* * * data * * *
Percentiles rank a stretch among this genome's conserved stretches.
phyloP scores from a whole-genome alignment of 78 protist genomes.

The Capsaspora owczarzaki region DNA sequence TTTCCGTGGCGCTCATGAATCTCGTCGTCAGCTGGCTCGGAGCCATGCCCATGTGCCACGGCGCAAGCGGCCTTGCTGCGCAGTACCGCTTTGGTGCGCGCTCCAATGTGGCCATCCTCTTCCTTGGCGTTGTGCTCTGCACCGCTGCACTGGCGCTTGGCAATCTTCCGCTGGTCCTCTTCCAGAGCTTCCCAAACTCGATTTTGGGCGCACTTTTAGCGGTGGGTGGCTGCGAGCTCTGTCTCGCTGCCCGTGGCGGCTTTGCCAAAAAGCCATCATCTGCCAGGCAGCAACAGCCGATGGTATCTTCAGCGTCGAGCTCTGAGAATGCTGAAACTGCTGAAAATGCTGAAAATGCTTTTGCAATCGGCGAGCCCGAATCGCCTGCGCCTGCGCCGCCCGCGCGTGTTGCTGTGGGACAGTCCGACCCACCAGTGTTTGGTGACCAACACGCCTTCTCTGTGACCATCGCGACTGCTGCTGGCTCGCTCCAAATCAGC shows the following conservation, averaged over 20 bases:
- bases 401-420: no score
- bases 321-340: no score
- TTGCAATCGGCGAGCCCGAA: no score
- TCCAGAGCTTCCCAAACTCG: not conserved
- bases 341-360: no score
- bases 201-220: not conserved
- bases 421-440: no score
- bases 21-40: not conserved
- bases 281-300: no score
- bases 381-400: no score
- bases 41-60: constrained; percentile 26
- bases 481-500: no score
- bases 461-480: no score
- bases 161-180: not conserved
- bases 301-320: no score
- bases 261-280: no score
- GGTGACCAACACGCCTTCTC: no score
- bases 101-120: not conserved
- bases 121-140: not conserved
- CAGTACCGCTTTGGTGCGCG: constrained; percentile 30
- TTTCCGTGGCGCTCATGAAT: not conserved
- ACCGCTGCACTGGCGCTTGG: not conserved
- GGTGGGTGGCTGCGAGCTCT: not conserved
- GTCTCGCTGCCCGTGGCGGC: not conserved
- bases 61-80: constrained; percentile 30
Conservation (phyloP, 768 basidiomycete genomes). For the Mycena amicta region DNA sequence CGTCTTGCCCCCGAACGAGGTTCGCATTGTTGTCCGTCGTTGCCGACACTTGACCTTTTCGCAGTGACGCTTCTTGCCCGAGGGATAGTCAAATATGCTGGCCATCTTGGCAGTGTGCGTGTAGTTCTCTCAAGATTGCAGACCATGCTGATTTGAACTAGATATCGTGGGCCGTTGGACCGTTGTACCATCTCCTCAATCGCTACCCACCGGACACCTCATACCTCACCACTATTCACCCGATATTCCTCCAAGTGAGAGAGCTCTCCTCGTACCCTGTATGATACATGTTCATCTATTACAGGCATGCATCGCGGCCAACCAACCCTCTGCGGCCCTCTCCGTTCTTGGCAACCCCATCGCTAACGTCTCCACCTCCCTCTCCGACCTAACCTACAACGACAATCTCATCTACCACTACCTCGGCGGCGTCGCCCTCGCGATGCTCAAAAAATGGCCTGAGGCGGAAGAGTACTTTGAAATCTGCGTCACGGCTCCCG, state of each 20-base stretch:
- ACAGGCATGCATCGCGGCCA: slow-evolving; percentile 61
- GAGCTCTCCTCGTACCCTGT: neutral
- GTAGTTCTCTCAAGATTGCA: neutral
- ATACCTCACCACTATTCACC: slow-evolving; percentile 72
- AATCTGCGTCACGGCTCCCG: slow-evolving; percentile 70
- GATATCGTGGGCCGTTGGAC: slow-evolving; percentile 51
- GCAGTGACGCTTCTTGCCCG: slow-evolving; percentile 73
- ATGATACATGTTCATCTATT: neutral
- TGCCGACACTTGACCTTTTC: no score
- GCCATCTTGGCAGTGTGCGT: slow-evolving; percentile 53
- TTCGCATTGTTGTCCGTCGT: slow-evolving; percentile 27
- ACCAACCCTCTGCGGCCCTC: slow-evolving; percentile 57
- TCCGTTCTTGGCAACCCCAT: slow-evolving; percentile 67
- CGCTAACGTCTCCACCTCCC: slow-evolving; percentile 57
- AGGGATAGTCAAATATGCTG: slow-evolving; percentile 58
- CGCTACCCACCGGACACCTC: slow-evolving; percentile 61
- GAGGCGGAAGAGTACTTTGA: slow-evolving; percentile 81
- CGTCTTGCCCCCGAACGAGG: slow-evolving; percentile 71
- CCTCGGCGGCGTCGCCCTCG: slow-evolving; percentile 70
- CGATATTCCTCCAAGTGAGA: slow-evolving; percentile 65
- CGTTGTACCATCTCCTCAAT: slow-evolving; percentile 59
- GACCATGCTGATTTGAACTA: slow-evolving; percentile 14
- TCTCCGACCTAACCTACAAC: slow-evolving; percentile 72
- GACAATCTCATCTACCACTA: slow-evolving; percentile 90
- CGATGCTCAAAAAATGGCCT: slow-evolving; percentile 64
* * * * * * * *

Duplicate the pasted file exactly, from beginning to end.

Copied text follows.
Percentiles rank a stretch among this genome's conserved stretches.
phyloP scores from a whole-genome alignment of 78 protist genomes.

The Capsaspora owczarzaki region DNA sequence TTTCCGTGGCGCTCATGAATCTCGTCGTCAGCTGGCTCGGAGCCATGCCCATGTGCCACGGCGCAAGCGGCCTTGCTGCGCAGTACCGCTTTGGTGCGCGCTCCAATGTGGCCATCCTCTTCCTTGGCGTTGTGCTCTGCACCGCTGCACTGGCGCTTGGCAATCTTCCGCTGGTCCTCTTCCAGAGCTTCCCAAACTCGATTTTGGGCGCACTTTTAGCGGTGGGTGGCTGCGAGCTCTGTCTCGCTGCCCGTGGCGGCTTTGCCAAAAAGCCATCATCTGCCAGGCAGCAACAGCCGATGGTATCTTCAGCGTCGAGCTCTGAGAATGCTGAAACTGCTGAAAATGCTGAAAATGCTTTTGCAATCGGCGAGCCCGAATCGCCTGCGCCTGCGCCGCCCGCGCGTGTTGCTGTGGGACAGTCCGACCCACCAGTGTTTGGTGACCAACACGCCTTCTCTGTGACCATCGCGACTGCTGCTGGCTCGCTCCAAATCAGC shows the following conservation, averaged over 20 bases:
- bases 401-420: no score
- bases 321-340: no score
- TTGCAATCGGCGAGCCCGAA: no score
- TCCAGAGCTTCCCAAACTCG: not conserved
- bases 341-360: no score
- bases 201-220: not conserved
- bases 421-440: no score
- bases 21-40: not conserved
- bases 281-300: no score
- bases 381-400: no score
- bases 41-60: constrained; percentile 26
- bases 481-500: no score
- bases 461-480: no score
- bases 161-180: not conserved
- bases 301-320: no score
- bases 261-280: no score
- GGTGACCAACACGCCTTCTC: no score
- bases 101-120: not conserved
- bases 121-140: not conserved
- CAGTACCGCTTTGGTGCGCG: constrained; percentile 30
- TTTCCGTGGCGCTCATGAAT: not conserved
- ACCGCTGCACTGGCGCTTGG: not conserved
- GGTGGGTGGCTGCGAGCTCT: not conserved
- GTCTCGCTGCCCGTGGCGGC: not conserved
- bases 61-80: constrained; percentile 30
Conservation (phyloP, 768 basidiomycete genomes). For the Mycena amicta region DNA sequence CGTCTTGCCCCCGAACGAGGTTCGCATTGTTGTCCGTCGTTGCCGACACTTGACCTTTTCGCAGTGACGCTTCTTGCCCGAGGGATAGTCAAATATGCTGGCCATCTTGGCAGTGTGCGTGTAGTTCTCTCAAGATTGCAGACCATGCTGATTTGAACTAGATATCGTGGGCCGTTGGACCGTTGTACCATCTCCTCAATCGCTACCCACCGGACACCTCATACCTCACCACTATTCACCCGATATTCCTCCAAGTGAGAGAGCTCTCCTCGTACCCTGTATGATACATGTTCATCTATTACAGGCATGCATCGCGGCCAACCAACCCTCTGCGGCCCTCTCCGTTCTTGGCAACCCCATCGCTAACGTCTCCACCTCCCTCTCCGACCTAACCTACAACGACAATCTCATCTACCACTACCTCGGCGGCGTCGCCCTCGCGATGCTCAAAAAATGGCCTGAGGCGGAAGAGTACTTTGAAATCTGCGTCACGGCTCCCG, state of each 20-base stretch:
- ACAGGCATGCATCGCGGCCA: slow-evolving; percentile 61
- GAGCTCTCCTCGTACCCTGT: neutral
- GTAGTTCTCTCAAGATTGCA: neutral
- ATACCTCACCACTATTCACC: slow-evolving; percentile 72
- AATCTGCGTCACGGCTCCCG: slow-evolving; percentile 70
- GATATCGTGGGCCGTTGGAC: slow-evolving; percentile 51
- GCAGTGACGCTTCTTGCCCG: slow-evolving; percentile 73
- ATGATACATGTTCATCTATT: neutral
- TGCCGACACTTGACCTTTTC: no score
- GCCATCTTGGCAGTGTGCGT: slow-evolving; percentile 53
- TTCGCATTGTTGTCCGTCGT: slow-evolving; percentile 27
- ACCAACCCTCTGCGGCCCTC: slow-evolving; percentile 57
- TCCGTTCTTGGCAACCCCAT: slow-evolving; percentile 67
- CGCTAACGTCTCCACCTCCC: slow-evolving; percentile 57
- AGGGATAGTCAAATATGCTG: slow-evolving; percentile 58
- CGCTACCCACCGGACACCTC: slow-evolving; percentile 61
- GAGGCGGAAGAGTACTTTGA: slow-evolving; percentile 81
- CGTCTTGCCCCCGAACGAGG: slow-evolving; percentile 71
- CCTCGGCGGCGTCGCCCTCG: slow-evolving; percentile 70
- CGATATTCCTCCAAGTGAGA: slow-evolving; percentile 65
- CGTTGTACCATCTCCTCAAT: slow-evolving; percentile 59
- GACCATGCTGATTTGAACTA: slow-evolving; percentile 14
- TCTCCGACCTAACCTACAAC: slow-evolving; percentile 72
- GACAATCTCATCTACCACTA: slow-evolving; percentile 90
- CGATGCTCAAAAAATGGCCT: slow-evolving; percentile 64